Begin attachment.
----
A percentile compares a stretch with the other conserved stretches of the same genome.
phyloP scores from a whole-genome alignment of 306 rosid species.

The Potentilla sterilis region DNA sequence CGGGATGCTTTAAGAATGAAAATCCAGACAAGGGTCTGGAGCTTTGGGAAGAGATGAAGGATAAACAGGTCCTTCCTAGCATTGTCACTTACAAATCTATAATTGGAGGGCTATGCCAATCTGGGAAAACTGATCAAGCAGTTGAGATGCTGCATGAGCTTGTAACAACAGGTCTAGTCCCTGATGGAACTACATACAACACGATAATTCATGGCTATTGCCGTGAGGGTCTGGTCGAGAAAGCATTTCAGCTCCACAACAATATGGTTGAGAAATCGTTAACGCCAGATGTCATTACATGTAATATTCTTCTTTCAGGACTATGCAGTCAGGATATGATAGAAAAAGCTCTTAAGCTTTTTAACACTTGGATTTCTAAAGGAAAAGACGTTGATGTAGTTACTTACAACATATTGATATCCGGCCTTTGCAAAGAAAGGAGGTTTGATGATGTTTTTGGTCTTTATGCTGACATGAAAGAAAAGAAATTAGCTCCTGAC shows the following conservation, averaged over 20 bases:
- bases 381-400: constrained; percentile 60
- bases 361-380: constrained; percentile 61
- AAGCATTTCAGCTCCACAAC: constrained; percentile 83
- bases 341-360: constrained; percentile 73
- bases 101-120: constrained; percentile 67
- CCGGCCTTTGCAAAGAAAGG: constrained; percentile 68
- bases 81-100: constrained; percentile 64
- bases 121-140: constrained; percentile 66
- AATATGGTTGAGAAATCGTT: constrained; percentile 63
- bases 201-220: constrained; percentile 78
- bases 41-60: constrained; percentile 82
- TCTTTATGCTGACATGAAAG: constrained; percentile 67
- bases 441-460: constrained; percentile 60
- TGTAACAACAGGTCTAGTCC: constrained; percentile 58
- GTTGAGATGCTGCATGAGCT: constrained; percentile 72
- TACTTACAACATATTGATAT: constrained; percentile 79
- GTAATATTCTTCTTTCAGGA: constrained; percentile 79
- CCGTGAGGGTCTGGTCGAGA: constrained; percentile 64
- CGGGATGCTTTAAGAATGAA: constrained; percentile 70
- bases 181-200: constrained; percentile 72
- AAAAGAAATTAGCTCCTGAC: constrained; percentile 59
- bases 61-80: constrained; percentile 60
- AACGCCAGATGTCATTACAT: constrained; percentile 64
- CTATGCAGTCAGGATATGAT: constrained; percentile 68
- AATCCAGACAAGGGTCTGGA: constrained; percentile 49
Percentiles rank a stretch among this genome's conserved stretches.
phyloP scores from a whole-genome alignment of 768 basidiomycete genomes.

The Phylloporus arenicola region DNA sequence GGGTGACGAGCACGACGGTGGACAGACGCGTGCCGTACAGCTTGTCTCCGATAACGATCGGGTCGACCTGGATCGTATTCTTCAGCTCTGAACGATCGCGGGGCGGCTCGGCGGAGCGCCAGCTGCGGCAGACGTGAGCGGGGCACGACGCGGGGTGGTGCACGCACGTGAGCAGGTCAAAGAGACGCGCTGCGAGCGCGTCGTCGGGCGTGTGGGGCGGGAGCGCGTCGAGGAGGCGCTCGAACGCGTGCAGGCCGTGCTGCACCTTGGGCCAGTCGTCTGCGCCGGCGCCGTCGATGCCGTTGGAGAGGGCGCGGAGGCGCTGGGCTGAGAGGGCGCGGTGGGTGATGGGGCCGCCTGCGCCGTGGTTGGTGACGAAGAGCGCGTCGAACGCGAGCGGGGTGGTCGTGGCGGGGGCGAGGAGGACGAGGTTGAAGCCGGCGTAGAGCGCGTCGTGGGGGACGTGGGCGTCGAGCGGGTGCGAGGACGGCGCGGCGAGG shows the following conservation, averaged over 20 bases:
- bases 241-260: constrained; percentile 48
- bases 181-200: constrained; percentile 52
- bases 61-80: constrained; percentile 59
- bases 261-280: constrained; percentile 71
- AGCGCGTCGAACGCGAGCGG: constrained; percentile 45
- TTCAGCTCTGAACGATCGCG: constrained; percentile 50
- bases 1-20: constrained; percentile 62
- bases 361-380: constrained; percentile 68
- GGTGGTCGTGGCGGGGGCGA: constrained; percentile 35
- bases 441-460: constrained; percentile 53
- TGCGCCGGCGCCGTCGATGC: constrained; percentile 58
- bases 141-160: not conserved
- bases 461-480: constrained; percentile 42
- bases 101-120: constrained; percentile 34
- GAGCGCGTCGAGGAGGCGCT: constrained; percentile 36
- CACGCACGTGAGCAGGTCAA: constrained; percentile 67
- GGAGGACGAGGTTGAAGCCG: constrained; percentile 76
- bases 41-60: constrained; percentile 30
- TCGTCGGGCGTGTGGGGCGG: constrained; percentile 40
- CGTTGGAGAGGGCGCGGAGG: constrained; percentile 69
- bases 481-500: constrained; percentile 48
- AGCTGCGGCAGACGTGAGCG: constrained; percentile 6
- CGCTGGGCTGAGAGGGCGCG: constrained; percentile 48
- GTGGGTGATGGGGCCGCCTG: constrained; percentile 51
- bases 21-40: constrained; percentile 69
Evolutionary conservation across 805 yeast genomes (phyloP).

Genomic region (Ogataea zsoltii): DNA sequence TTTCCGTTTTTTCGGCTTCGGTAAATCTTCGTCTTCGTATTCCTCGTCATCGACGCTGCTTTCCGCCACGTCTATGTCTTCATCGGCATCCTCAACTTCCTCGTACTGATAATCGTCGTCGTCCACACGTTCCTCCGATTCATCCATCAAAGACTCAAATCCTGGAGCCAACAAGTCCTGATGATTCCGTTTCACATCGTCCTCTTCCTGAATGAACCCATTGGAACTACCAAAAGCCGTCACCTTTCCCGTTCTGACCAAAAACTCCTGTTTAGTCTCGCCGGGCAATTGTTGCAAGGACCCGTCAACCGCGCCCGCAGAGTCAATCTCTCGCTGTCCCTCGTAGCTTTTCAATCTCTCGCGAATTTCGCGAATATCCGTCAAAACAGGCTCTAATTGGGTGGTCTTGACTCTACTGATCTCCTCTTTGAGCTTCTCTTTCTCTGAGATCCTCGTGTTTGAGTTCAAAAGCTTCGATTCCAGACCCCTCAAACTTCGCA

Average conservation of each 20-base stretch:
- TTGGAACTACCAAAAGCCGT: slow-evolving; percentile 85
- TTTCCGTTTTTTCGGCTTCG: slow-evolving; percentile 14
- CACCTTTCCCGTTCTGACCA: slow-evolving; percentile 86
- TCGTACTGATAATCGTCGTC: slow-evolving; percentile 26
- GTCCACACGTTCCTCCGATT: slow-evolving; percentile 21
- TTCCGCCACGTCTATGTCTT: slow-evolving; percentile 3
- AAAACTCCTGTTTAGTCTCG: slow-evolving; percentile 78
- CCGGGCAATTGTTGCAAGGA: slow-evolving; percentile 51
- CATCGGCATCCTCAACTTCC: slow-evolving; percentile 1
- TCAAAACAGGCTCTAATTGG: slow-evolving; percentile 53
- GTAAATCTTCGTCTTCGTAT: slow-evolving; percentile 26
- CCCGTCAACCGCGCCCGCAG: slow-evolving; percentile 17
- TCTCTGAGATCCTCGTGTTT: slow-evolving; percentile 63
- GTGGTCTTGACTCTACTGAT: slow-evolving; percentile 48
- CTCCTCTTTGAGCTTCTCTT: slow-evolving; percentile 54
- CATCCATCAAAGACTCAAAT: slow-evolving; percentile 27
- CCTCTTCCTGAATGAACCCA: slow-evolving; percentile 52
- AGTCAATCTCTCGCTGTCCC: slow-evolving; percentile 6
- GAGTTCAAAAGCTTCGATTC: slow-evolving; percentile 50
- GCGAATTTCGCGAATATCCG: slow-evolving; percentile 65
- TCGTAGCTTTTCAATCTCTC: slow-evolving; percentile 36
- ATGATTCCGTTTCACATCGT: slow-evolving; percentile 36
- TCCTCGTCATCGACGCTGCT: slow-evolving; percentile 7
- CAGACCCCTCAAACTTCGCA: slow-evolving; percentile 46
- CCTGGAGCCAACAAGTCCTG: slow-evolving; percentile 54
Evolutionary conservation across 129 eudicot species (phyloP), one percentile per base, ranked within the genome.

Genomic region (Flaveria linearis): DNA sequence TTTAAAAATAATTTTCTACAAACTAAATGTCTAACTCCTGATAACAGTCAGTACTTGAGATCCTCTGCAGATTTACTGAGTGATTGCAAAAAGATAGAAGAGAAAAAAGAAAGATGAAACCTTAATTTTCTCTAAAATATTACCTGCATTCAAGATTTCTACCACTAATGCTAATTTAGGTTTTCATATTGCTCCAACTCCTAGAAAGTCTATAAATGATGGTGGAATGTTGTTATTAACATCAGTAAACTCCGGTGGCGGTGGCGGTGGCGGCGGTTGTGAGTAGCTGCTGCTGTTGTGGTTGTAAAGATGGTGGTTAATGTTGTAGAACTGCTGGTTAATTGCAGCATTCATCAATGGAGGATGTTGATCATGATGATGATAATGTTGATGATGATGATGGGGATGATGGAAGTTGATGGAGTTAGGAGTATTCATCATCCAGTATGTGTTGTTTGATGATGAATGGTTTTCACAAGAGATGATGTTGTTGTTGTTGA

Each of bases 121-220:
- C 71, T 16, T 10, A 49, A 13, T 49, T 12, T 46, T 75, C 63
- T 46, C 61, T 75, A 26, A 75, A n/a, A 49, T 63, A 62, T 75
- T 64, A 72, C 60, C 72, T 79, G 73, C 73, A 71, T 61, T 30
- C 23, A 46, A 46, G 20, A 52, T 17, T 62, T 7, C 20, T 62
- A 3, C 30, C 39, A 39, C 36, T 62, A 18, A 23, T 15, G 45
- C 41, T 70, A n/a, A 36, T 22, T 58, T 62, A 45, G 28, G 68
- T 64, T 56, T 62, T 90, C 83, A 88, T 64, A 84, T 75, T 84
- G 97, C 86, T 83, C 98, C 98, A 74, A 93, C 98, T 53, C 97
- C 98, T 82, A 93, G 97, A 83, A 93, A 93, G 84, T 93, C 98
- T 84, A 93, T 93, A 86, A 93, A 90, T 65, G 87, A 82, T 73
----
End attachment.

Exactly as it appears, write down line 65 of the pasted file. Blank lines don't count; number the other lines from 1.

- TTCCGCCACGTCTATGTCTT: slow-evolving; percentile 3